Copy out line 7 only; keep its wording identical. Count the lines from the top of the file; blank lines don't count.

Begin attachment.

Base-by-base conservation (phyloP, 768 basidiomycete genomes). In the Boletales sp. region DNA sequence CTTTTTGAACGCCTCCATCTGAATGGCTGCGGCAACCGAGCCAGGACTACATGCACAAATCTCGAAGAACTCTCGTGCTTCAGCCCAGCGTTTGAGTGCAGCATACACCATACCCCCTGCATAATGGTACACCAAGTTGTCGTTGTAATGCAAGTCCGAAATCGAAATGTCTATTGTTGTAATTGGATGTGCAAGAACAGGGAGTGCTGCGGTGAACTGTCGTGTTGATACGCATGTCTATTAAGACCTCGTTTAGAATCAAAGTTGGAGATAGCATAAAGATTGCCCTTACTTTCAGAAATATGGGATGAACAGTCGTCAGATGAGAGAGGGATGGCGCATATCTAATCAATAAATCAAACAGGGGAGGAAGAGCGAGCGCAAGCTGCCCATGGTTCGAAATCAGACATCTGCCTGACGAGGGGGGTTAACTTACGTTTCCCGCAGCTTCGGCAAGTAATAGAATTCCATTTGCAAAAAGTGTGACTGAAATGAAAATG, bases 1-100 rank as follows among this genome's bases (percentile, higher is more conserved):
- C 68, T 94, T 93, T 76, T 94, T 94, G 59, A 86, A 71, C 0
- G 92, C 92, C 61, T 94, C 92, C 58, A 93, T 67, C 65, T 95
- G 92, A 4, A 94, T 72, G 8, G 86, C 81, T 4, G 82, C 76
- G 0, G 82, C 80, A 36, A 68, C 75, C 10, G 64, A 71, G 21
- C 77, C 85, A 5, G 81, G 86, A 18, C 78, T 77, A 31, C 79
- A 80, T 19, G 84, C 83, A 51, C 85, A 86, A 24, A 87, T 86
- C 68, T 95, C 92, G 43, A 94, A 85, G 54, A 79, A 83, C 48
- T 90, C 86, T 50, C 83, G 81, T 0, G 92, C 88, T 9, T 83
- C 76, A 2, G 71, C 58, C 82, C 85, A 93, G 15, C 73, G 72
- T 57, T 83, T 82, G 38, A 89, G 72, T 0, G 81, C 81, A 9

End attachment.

- A 80, T 19, G 84, C 83, A 51, C 85, A 86, A 24, A 87, T 86